At present, there is no single diagnostic test for Alzheimer’s disease. Instead, the diagnosis is reached when the medical practitioner (e.g. psychiatrist, general practitioner, geriatrician, or neurologist) has eliminated all other possible causes of the symptoms being experienced; an overview of these symptoms is provided in a previous Hull & Hull LLP blog of February 17, 2009. As a result, the diagnosis is generally coined ‘probable Alzheimer’s disease’ and this thin wedge of uncertainty often leads to an inability to accept the diagnosis as well as resistance to care and treatment. An autopsy is currently the only means of confirming the diagnosis of Alzheimer’s disease.
The Associated Press reported last week, however, that the first commercial version of a test designed to detect Alzheimer’s disease in its early stages could be available in as few as 12 to 18 months. According to Dr. Daniel Alkon, scientific director of the Blanchette Rockefeller Neurosciences Institute (the Institute has teamed with Inverness Medical Innovations Inc. for this endeavour), the test works by detecting abnormal function of a protein that is known to be involved in memory storage.
Early diagnosis will have a multitude of benefits: incorrect diagnosis of the disease based primarily on a patient’s behaviour can be greatly reduced, lifestyle changes can be made which may slow the progression of the disease, the patient and their family may gain valuable time to plan for the future, and those with a family history of Alzheimer’s disease will have tangible information with which to move forward.
Jennifer Hartman, Guest Blogger
"I regard large inherited wealth as a misfortune, which merely serves to dull men’s faculties. A man who possesses great wealth should, therefore, allow only a small portion to descend to his relatives. Even if he has children, I consider it a mistake to hand over to them considerable sums of money beyond what is necessary for their education. To do so merely encourages laziness and impedes the healthy development of the individual’s capacity to make an independent position for himself." – excerpt from the last will of Alfred Nobel, 1833-1896
Born in Stockholm on October 21, 1833, Alfred Nobel was the third son of Immanuel Nobel, an engineer and inventor, and Andriette Ahlsell. After being sent abroad for study, Alfred became best known for mixing siliceous earth with nitroglycerine, forming it into a rod, and coining it ‘dynamite’. In addition to his obvious attraction to science, innovation and industrialism, Nobel was also drawn to social issues, as touched upon in a previous Hull and Hull LLP blog .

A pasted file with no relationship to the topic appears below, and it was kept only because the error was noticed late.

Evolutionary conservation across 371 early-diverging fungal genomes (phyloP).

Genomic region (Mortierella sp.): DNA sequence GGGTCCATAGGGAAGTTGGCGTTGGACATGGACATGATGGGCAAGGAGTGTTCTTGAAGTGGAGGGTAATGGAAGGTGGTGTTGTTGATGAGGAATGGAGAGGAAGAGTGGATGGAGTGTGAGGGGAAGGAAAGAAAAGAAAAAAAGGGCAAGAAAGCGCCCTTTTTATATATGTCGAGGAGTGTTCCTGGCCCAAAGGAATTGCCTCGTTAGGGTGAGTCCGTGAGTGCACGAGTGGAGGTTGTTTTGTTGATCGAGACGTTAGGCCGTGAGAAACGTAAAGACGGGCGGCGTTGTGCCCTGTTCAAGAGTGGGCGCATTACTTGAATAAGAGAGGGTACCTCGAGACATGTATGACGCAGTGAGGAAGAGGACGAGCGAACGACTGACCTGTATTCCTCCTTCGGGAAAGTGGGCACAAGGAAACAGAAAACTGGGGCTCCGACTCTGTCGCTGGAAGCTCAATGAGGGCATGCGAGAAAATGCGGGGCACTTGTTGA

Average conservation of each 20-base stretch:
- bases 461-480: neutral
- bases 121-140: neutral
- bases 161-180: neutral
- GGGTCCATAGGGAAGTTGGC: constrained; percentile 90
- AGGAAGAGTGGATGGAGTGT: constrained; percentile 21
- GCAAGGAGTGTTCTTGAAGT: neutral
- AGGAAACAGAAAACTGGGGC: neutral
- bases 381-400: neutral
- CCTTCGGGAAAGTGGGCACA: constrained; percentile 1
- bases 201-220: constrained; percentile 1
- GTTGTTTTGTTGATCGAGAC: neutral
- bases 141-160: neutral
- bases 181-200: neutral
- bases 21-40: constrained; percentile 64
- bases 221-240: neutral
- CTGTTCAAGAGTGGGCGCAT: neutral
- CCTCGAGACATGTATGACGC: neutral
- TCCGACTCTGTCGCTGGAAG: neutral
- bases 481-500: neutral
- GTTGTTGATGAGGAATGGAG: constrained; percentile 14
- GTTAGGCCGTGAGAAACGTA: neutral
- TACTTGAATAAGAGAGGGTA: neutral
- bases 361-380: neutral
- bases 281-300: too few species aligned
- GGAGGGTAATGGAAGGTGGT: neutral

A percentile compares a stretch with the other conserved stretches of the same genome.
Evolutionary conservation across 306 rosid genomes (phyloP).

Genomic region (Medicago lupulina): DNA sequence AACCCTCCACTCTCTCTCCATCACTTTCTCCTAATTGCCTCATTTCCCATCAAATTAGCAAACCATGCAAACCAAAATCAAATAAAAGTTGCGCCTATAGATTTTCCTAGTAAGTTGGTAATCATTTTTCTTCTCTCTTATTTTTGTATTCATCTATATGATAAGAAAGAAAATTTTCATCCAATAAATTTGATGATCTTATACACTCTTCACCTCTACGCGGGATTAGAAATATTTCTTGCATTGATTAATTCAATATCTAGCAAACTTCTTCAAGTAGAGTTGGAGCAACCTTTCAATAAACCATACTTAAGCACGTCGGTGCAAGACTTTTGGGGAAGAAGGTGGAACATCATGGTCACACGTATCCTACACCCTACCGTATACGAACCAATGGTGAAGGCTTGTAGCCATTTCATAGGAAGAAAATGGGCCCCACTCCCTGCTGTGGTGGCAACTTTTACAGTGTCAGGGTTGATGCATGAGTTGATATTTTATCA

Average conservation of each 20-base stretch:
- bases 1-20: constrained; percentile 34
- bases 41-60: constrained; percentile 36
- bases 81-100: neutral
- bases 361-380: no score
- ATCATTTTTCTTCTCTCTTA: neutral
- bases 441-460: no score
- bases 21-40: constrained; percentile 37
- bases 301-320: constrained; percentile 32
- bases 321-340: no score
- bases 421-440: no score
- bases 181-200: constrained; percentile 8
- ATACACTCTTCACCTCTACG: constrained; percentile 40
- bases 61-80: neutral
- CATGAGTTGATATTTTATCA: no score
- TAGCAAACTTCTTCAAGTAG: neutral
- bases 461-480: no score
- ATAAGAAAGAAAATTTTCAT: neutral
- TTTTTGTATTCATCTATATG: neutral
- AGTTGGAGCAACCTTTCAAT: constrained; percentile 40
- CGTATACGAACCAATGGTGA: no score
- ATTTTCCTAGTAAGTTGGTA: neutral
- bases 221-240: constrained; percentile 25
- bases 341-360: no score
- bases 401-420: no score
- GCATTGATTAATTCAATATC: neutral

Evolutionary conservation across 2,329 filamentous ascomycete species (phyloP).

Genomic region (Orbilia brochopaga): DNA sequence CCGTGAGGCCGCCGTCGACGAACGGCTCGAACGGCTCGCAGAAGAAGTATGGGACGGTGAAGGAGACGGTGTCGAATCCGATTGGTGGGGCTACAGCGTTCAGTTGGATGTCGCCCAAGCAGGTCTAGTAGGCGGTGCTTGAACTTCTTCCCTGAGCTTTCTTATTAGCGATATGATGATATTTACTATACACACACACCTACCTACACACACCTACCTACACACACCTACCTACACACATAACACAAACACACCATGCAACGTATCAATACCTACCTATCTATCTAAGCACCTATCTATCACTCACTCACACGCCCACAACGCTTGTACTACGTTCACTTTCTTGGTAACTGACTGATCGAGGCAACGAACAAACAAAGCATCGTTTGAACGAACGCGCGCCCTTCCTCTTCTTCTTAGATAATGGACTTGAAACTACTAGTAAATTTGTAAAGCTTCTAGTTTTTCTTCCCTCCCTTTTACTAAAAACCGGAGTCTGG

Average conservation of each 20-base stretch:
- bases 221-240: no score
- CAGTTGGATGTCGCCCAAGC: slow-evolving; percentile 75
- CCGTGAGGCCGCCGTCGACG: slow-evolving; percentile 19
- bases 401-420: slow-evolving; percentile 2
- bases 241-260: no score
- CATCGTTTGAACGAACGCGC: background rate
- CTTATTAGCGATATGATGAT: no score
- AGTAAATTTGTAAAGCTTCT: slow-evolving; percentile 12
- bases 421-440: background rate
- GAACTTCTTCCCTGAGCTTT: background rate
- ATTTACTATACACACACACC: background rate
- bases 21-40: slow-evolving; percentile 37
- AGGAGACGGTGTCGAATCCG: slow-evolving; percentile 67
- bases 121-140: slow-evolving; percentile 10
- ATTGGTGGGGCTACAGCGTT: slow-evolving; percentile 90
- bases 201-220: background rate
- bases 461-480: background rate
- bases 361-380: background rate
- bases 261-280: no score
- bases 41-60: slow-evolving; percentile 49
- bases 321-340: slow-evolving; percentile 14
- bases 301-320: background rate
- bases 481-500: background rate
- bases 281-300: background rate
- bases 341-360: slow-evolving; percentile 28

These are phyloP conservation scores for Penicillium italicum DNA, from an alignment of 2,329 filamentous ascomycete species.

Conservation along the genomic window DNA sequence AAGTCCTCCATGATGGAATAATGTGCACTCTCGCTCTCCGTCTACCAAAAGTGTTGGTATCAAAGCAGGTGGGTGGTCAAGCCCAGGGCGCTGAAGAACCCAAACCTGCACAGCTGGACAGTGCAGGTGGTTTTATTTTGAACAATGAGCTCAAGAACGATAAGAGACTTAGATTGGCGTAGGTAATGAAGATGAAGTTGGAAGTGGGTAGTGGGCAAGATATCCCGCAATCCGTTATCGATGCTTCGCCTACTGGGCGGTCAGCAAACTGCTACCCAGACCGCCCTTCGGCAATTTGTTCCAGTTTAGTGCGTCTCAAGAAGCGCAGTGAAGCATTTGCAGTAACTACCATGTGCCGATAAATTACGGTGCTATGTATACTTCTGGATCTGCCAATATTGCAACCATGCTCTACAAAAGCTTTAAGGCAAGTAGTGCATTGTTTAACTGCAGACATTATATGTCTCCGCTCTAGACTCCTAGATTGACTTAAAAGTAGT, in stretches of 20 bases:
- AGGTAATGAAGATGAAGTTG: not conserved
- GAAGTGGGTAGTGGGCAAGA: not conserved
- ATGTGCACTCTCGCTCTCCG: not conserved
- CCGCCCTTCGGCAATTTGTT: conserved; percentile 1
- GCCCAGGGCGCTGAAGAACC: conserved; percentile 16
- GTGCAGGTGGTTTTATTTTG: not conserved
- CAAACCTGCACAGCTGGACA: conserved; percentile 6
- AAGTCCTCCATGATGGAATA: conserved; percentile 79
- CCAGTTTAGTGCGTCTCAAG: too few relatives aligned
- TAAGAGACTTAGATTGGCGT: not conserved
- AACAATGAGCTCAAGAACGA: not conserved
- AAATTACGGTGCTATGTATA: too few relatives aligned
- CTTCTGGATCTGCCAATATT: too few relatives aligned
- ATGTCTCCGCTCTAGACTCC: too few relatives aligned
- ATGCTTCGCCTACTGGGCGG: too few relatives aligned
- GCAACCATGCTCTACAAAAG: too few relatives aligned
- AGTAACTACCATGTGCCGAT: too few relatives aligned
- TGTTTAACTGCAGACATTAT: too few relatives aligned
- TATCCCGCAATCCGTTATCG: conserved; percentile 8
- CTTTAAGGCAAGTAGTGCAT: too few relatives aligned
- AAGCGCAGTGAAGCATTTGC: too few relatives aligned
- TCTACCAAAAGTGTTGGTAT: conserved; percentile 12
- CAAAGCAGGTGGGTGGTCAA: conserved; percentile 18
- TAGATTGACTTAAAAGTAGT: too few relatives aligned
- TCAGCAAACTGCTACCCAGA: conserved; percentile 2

On November 27, 1895, Nobel signed his third and last will in Paris. It was handwritten on a yellow notepad, with notes scribbled in the margin, and Nobel had discussed it with no one. (Click here for the full text of the will).
After he died of a stroke at his villa in Italy in 1896, shock and controversy ensued when it was discovered that Nobel had bequeathed the bulk of his fortune (the equivalent of $214 million in today’s money) for the establishment of what would come to be known as the Nobel Prizes: coveted and prestigious annual prizes in five categories, awarded without distinction of nationality. Ragnar Sohlman and Rudolf Lilljequist, two of Nobel’s young engineers, were named as executors, and one of their first tasks was to collect Nobel’s far-flung assets and move them quickly back to Sweden before French authorities could make claim to the money. Nobel’s shares, bonds and documents were rounded up and hurried to the Swedish consulate in Paris by horse-drawn cab, escorted by Sohlman, who was armed with a revolver ‘at the ready in case of direct attack’.
The will was incredibly controversial, and was indeed flawed, imprecise and legally deficient. Apparently Nobel had had such negative experiences with lawyers (‘niggling parasites’, as he referred to them) when defending his dynamite patents that he had drawn up the will himself. Initially, Nobel’s permanent domicile could not be easily determined since he had lived in so many countries. To complicate matters, the executors were left the task of forming the Foundation, which was done in Sweden where the will was eventually probated. Nobel had not even consulted the various Prize-awarding institutions to seek their consent to participate in the awarding of the Prizes. Most surprisingly for Nobel’s relatives, this third will contradicted an earlier will in that Nobel’s heirs, instead of receiving twenty percent of the estate would now only receive specific legacies. Two bitter nephews quickly challenged the will and tried to have it declared null and void, however, another nephew residing in Russia told Sohlman about the Russian concept that the executor is ‘the spokesman of the soul’ of the testator. King Oscar II of Sweden added fuel to the fire when he dismissed Nobel’s wishes as ‘nonsensical’ and ’not patriotic minded’ because his property would now be dispersed internationally. King Oscar II later recanted his disapproval when he realized that publicity about the prizes might, in fact, benefit Sweden, and in 1902, handed out the first prizes to the laureates on December 10, the anniversary of Nobel’s death.